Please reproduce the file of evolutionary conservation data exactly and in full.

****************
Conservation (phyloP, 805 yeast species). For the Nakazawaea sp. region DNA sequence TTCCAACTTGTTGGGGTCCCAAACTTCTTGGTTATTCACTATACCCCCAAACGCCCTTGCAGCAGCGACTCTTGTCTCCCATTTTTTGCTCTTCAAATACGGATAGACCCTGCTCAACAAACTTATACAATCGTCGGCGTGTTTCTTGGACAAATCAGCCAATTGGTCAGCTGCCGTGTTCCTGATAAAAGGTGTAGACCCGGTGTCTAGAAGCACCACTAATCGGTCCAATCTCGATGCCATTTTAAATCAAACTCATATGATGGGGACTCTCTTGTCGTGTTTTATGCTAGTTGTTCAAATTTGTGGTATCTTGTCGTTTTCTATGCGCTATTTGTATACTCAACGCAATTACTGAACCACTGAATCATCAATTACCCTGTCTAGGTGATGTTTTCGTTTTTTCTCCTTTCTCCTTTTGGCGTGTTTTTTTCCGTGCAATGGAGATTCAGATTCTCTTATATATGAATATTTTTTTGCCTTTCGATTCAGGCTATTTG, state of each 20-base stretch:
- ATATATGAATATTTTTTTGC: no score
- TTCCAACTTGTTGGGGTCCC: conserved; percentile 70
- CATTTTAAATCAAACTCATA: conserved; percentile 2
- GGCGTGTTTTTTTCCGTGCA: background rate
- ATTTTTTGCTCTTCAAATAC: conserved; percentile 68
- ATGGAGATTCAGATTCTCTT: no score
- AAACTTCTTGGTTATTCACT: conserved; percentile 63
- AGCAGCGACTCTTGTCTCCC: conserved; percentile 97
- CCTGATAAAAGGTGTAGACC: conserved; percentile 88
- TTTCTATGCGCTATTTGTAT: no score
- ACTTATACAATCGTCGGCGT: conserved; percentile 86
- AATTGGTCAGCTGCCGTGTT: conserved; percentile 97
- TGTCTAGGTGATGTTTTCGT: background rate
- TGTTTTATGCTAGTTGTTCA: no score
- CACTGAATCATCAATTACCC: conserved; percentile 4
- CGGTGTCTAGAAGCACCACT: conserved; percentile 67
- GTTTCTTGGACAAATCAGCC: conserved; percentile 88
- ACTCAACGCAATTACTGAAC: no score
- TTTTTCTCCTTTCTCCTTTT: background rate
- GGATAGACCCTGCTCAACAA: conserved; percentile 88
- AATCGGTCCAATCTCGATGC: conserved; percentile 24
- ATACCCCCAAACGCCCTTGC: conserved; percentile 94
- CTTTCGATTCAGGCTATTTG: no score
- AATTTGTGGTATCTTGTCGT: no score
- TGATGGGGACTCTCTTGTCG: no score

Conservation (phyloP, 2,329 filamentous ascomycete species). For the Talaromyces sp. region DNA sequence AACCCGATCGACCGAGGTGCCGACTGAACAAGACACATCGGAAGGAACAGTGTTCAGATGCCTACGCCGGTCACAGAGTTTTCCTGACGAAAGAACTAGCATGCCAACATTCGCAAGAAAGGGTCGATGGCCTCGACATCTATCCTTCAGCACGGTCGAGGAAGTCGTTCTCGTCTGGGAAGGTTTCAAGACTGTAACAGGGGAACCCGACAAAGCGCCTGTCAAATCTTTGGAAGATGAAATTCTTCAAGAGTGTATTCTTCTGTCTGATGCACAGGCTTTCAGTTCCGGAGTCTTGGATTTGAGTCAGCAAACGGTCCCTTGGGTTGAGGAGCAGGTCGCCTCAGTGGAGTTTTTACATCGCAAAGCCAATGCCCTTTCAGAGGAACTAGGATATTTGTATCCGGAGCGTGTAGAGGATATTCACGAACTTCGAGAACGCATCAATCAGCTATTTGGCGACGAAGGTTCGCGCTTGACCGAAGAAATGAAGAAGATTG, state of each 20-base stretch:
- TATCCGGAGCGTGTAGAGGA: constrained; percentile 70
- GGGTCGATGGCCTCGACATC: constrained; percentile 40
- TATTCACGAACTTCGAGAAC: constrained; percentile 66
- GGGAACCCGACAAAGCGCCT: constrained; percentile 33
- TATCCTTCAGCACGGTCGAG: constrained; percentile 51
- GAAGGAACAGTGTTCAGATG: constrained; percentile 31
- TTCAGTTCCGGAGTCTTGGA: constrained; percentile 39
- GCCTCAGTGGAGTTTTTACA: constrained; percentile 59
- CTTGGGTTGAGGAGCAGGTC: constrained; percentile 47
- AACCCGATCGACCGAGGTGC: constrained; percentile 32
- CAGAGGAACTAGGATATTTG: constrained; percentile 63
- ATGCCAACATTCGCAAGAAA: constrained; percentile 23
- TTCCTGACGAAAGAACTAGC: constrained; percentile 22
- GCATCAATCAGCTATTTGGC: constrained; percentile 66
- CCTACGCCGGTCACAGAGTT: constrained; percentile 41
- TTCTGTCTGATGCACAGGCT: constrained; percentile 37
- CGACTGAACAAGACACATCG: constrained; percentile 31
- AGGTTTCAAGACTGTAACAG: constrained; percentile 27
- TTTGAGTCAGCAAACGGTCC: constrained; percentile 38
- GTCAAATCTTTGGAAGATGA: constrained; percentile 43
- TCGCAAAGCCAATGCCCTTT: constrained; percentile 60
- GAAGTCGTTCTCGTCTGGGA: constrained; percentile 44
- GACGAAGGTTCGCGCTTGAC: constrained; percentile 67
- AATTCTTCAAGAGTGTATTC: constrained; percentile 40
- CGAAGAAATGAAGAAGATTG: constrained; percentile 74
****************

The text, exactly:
Conservation (phyloP, 805 yeast species). For the Nakazawaea sp. region DNA sequence TTCCAACTTGTTGGGGTCCCAAACTTCTTGGTTATTCACTATACCCCCAAACGCCCTTGCAGCAGCGACTCTTGTCTCCCATTTTTTGCTCTTCAAATACGGATAGACCCTGCTCAACAAACTTATACAATCGTCGGCGTGTTTCTTGGACAAATCAGCCAATTGGTCAGCTGCCGTGTTCCTGATAAAAGGTGTAGACCCGGTGTCTAGAAGCACCACTAATCGGTCCAATCTCGATGCCATTTTAAATCAAACTCATATGATGGGGACTCTCTTGTCGTGTTTTATGCTAGTTGTTCAAATTTGTGGTATCTTGTCGTTTTCTATGCGCTATTTGTATACTCAACGCAATTACTGAACCACTGAATCATCAATTACCCTGTCTAGGTGATGTTTTCGTTTTTTCTCCTTTCTCCTTTTGGCGTGTTTTTTTCCGTGCAATGGAGATTCAGATTCTCTTATATATGAATATTTTTTTGCCTTTCGATTCAGGCTATTTG, state of each 20-base stretch:
- ATATATGAATATTTTTTTGC: no score
- TTCCAACTTGTTGGGGTCCC: conserved; percentile 70
- CATTTTAAATCAAACTCATA: conserved; percentile 2
- GGCGTGTTTTTTTCCGTGCA: background rate
- ATTTTTTGCTCTTCAAATAC: conserved; percentile 68
- ATGGAGATTCAGATTCTCTT: no score
- AAACTTCTTGGTTATTCACT: conserved; percentile 63
- AGCAGCGACTCTTGTCTCCC: conserved; percentile 97
- CCTGATAAAAGGTGTAGACC: conserved; percentile 88
- TTTCTATGCGCTATTTGTAT: no score
- ACTTATACAATCGTCGGCGT: conserved; percentile 86
- AATTGGTCAGCTGCCGTGTT: conserved; percentile 97
- TGTCTAGGTGATGTTTTCGT: background rate
- TGTTTTATGCTAGTTGTTCA: no score
- CACTGAATCATCAATTACCC: conserved; percentile 4
- CGGTGTCTAGAAGCACCACT: conserved; percentile 67
- GTTTCTTGGACAAATCAGCC: conserved; percentile 88
- ACTCAACGCAATTACTGAAC: no score
- TTTTTCTCCTTTCTCCTTTT: background rate
- GGATAGACCCTGCTCAACAA: conserved; percentile 88
- AATCGGTCCAATCTCGATGC: conserved; percentile 24
- ATACCCCCAAACGCCCTTGC: conserved; percentile 94
- CTTTCGATTCAGGCTATTTG: no score
- AATTTGTGGTATCTTGTCGT: no score
- TGATGGGGACTCTCTTGTCG: no score

Conservation (phyloP, 2,329 filamentous ascomycete species). For the Talaromyces sp. region DNA sequence AACCCGATCGACCGAGGTGCCGACTGAACAAGACACATCGGAAGGAACAGTGTTCAGATGCCTACGCCGGTCACAGAGTTTTCCTGACGAAAGAACTAGCATGCCAACATTCGCAAGAAAGGGTCGATGGCCTCGACATCTATCCTTCAGCACGGTCGAGGAAGTCGTTCTCGTCTGGGAAGGTTTCAAGACTGTAACAGGGGAACCCGACAAAGCGCCTGTCAAATCTTTGGAAGATGAAATTCTTCAAGAGTGTATTCTTCTGTCTGATGCACAGGCTTTCAGTTCCGGAGTCTTGGATTTGAGTCAGCAAACGGTCCCTTGGGTTGAGGAGCAGGTCGCCTCAGTGGAGTTTTTACATCGCAAAGCCAATGCCCTTTCAGAGGAACTAGGATATTTGTATCCGGAGCGTGTAGAGGATATTCACGAACTTCGAGAACGCATCAATCAGCTATTTGGCGACGAAGGTTCGCGCTTGACCGAAGAAATGAAGAAGATTG, state of each 20-base stretch:
- TATCCGGAGCGTGTAGAGGA: constrained; percentile 70
- GGGTCGATGGCCTCGACATC: constrained; percentile 40
- TATTCACGAACTTCGAGAAC: constrained; percentile 66
- GGGAACCCGACAAAGCGCCT: constrained; percentile 33
- TATCCTTCAGCACGGTCGAG: constrained; percentile 51
- GAAGGAACAGTGTTCAGATG: constrained; percentile 31
- TTCAGTTCCGGAGTCTTGGA: constrained; percentile 39
- GCCTCAGTGGAGTTTTTACA: constrained; percentile 59
- CTTGGGTTGAGGAGCAGGTC: constrained; percentile 47
- AACCCGATCGACCGAGGTGC: constrained; percentile 32
- CAGAGGAACTAGGATATTTG: constrained; percentile 63
- ATGCCAACATTCGCAAGAAA: constrained; percentile 23
- TTCCTGACGAAAGAACTAGC: constrained; percentile 22
- GCATCAATCAGCTATTTGGC: constrained; percentile 66
- CCTACGCCGGTCACAGAGTT: constrained; percentile 41
- TTCTGTCTGATGCACAGGCT: constrained; percentile 37
- CGACTGAACAAGACACATCG: constrained; percentile 31
- AGGTTTCAAGACTGTAACAG: constrained; percentile 27
- TTTGAGTCAGCAAACGGTCC: constrained; percentile 38
- GTCAAATCTTTGGAAGATGA: constrained; percentile 43
- TCGCAAAGCCAATGCCCTTT: constrained; percentile 60
- GAAGTCGTTCTCGTCTGGGA: constrained; percentile 44
- GACGAAGGTTCGCGCTTGAC: constrained; percentile 67
- AATTCTTCAAGAGTGTATTC: constrained; percentile 40
- CGAAGAAATGAAGAAGATTG: constrained; percentile 74